High Jinks And Low Humor: Theatre Suburbia's Who Was That Masked Man?

The set up: "Meller-drammer" says it all - outlandish acting, deliberately exaggerated actions, simple plots, a mustachioed villain and a damsel in distress. Hisses at the villain are encouraged as are cheers for the hero, and Theatre Suburbia caps it all by providing popcorn to throw at the cast - and the cast sometimes throws it back.

The execution: An uncomplicated set permits close to a theatre-in-the-round arrangement, and a bar in Slick Willy's Saloon doubles as a teller's cage for the local bank. The widow (tearfully and well-played in the expected histrionic mode by Susan O'Connor) is slated to lose her home to the evil bank president with a mustache and black cape, certain emblems of villainy. Glenn Dodson plays the morally-challenged villain with confidence, but I did miss some of the lip-smacking relish and the savoring of pure evil that is the traditional hallmark of roles such as these. I especially liked Donna Dixon, who played the barmaid in a attractive period red gown with eyeshadow to match, and who dominated the stage with her powerful self-assurance.

Daniel Corrigan was great as the dim-witted, bungling sheriff and he managed to add nuance - believe it or not - to his role. Amesti Reioux played the widow's daughter - she can flutter a mean-eye-lid, nailed the ingenue smile, and made us want to protect her virtue from the inevitable assault.

The young Andrew Miles was effective as the Magnolia Kid, a gun-slinger dressed in black, but with so much cherry-red jacket fringe that I feared it might slow down his quick draw. The hero was the Masked Man, played by James Plake, and, while I found him unconvincing as the hero, he came to life in a dance routine in a dress - no, not cross-dressing, just a disguise. There is more dancing in the play, including an energetic, engaging can-can by a woman well-past the first blush of youth And there is singing as well, by the cast and by the audience - a song-sheet is provided with the program, though the songs are familiar classics.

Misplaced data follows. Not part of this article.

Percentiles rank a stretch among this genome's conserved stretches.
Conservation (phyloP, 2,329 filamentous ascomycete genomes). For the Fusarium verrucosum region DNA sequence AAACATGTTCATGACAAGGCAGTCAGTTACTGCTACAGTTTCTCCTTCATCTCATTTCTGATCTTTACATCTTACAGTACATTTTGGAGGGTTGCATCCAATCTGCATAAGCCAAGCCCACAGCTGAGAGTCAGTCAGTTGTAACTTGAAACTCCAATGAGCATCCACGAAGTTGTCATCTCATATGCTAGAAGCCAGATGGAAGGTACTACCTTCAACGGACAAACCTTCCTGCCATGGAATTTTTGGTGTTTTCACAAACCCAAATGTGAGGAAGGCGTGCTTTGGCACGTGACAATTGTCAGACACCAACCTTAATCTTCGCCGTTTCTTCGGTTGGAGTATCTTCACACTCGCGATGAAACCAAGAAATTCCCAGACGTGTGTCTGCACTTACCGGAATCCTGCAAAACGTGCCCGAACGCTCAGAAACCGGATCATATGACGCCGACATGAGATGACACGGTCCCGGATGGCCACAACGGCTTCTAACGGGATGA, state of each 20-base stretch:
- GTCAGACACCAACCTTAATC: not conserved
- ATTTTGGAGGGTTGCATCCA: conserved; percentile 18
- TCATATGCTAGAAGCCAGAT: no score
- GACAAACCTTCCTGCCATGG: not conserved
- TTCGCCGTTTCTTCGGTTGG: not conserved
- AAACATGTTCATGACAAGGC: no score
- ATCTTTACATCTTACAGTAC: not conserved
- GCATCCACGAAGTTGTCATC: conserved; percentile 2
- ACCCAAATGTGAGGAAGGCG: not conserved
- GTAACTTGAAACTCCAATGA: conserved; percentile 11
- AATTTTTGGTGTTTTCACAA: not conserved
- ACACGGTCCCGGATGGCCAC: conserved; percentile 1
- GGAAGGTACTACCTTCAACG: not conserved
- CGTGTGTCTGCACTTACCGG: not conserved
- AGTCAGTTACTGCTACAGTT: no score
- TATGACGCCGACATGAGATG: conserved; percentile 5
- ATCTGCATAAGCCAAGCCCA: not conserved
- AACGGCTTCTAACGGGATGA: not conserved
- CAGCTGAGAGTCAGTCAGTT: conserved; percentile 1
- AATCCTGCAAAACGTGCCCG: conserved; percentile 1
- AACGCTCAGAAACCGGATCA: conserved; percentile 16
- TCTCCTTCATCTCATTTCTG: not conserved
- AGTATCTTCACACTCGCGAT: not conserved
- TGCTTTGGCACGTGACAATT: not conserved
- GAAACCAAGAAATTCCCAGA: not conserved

The verdict: The entire cast worked well together under the able direction of Doris Merten, and created a world of high jinks and low humor which, much to my surprise, I came to believe in. The events are enhanced by Alice Smith providing appropriate piano accompaniment. Nineteenth-century histrionics cavort shamelessly on stage in a fun-filled performance, and, unless a curmudgeon by nature, you'll enjoy it. See it - you may exit with popcorn in your hair, but there will be a smile on your lips.

Through Aug 27, Theatre Suburbia, 4106 Way Out West Drive, 713-682-3525.

We use cookies to collect and analyze information on site performance and usage, and to enhance and customize content and advertisements. By clicking 'X' or continuing to use the site, you agree to allow cookies to be placed. To find out more, visit our cookies policy and our privacy policy.